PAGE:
PACKARD ERA OVERVIEW
World War II is over, and both companies would return to standard product production schedules by 1946. Packard Electric had fared very well throughout the war years. Despite the disruption, the electric division had not strayed from course and was growing as rapidly as ever with new innovation and company expansion. Packard Motor Company faced a very different set of challenges. They had not changed direction from their low budget, high volume production. Not only were the lesser vehicles diluting the brand, but the lack of raw materials post-war did not allow for high production to cover the lower margins. The company began a downward spiral from which they could not recover. Stifled by sub-par leadership, Packard Motor Company made a last ditch effort with James J. Nance; a man more in line with the leaders of old. James would try to revive the luxury marquee, but it would prove too little too late. After an attempted merger with additional manufactures failed to come to fruition, the last Packard was produced in 1959; a mere ghost of the vehicle it once was.
The history of both Packard Electric and Packard Automotive had been closely intertwined for the previous 47 years. Even through the division of the companies in 1902, the sale of both, and the acquisition of Packard Electric by GM in 1932, both companies found themselves producing parts for the same whole through the end of World War II. It wasn't until after the war that Packard Motor Cars became a clear competitor to GM, focusing on high-volume production. This further divided the course of both companies, and would be another factor in the final chapter for Packard Automotive.
LOSSES SUFFERED - POST WAR RECOVERY AND THE DEMISE OF A MARQUE
PART I - THE DEMISE OF A MARQUE
In 1946, Packard resumed standard vehicle production; though now targeted directly at higher volume, lower profit vehicles. With George T. Christopher at the stern, Packard is heavy set on production of vehicles to compete with GM, Buick, and Oldsmobile. All of the high level and price point vehicles once referred to as ‘Senior Models’ we abolished. The decision was met with a fair amount of controversy, as many felt that the strong economic push driven by the war had afforded people the luxury of attaining higher end marques again, something not seen since the pre Depression years.
The controversy around that decision eventually led to a changing of the guard. The unrest created by George T. Christopher left turmoil among the board of directors within the Packard motor company. During a heated meeting late in the 1949 production year; Christopher quit the company. The position of president was handed over to long time financial confidant Hugh J Ferry; who had spent 40 years with the company prior. Shortly after his taking of seat with Packard at the helm; the board of directors began to look for a replacement who could best direct the company out of the hole they had found themselves in. November 17th, 1949 marked the 50th anniversary of the first Packard automobile, but more trouble was on the horizon.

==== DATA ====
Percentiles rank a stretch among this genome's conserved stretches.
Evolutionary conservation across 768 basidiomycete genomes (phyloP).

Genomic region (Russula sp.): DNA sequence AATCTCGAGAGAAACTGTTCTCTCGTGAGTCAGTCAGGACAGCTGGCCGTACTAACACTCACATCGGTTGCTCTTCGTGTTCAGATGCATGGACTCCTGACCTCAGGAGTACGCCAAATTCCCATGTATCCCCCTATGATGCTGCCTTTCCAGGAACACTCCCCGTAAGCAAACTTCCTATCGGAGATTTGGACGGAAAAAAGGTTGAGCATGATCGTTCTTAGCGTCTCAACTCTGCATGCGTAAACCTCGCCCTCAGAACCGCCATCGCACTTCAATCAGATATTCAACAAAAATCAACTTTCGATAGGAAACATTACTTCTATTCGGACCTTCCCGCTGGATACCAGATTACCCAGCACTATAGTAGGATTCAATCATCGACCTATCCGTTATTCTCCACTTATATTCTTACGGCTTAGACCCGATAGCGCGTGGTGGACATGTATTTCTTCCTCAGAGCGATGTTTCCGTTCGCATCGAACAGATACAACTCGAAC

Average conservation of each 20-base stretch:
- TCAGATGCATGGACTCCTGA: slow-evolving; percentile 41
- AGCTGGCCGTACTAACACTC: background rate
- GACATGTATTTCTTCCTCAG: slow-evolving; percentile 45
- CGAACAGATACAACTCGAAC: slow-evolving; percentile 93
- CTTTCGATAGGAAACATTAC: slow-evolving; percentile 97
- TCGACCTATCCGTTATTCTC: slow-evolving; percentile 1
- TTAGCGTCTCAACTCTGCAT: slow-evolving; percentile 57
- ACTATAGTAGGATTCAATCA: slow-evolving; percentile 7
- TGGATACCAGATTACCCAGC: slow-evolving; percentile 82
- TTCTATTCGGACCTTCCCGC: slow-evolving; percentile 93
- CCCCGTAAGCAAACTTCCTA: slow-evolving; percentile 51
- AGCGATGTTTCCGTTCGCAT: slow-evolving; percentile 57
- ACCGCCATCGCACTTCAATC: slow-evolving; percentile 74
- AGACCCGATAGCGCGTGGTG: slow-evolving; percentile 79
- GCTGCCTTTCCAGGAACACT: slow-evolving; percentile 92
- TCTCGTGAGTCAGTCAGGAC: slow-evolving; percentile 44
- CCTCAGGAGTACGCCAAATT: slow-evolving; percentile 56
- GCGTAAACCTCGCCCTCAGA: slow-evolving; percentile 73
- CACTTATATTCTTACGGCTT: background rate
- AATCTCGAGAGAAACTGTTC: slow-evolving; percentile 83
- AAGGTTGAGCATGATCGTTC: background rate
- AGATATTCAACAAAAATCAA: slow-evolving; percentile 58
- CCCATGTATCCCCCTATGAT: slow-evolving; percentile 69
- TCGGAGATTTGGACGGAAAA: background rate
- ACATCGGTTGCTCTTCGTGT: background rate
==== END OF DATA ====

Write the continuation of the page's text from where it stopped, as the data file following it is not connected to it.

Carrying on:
Only 42,000 cars were produced for the 1950 model year. Ferry determines, with help from his accountant, that Packard should continue to produce only low cost high volume cars; a move that had already crippled the company when extended too far past the Depression years. All remaining high end models were officially terminated from the consumer marketplace.
In 1951, Packard released its first new automobile designs since before WWII. While the new designs were an improvement over the ‘bathtub’ style that pre-dated the war, they failed to meet production targets and still lacked the traditional Packard flair. In an effort to regain a market foothold, in 1942 Packard replaced President Hugh Ferry with James Nance, who had previously excelled in marketing. Nance makes the declaration that Packard would only build cars to compete with other high brand marques as Cadillac, and would be ceasing production of mid-priced vehicles. Nance was an Ohio native from Portsmouth, in Lawrence County. Nance graduated from Ohio Wesleyan University with graduate courses at Ohio State University following a brief military career during WWI. Working at multiple companies including Frigidaire and Zenith; Nance found himself the CEO of General Electric’s Hotpoint brand. Always at the leading edge of current trends and marketing; Nance was ushered into Packard in 1952 in an attempt to restructure and save the dying brand. The response of Nance to only build higher class vehicles was a breath of fresh air; but it came too little too late. Packard had lost too much footing in the luxury car market. Despite attempts at exclusive vehicles and even an offspring brand known as the Clipper; he could not save Packard.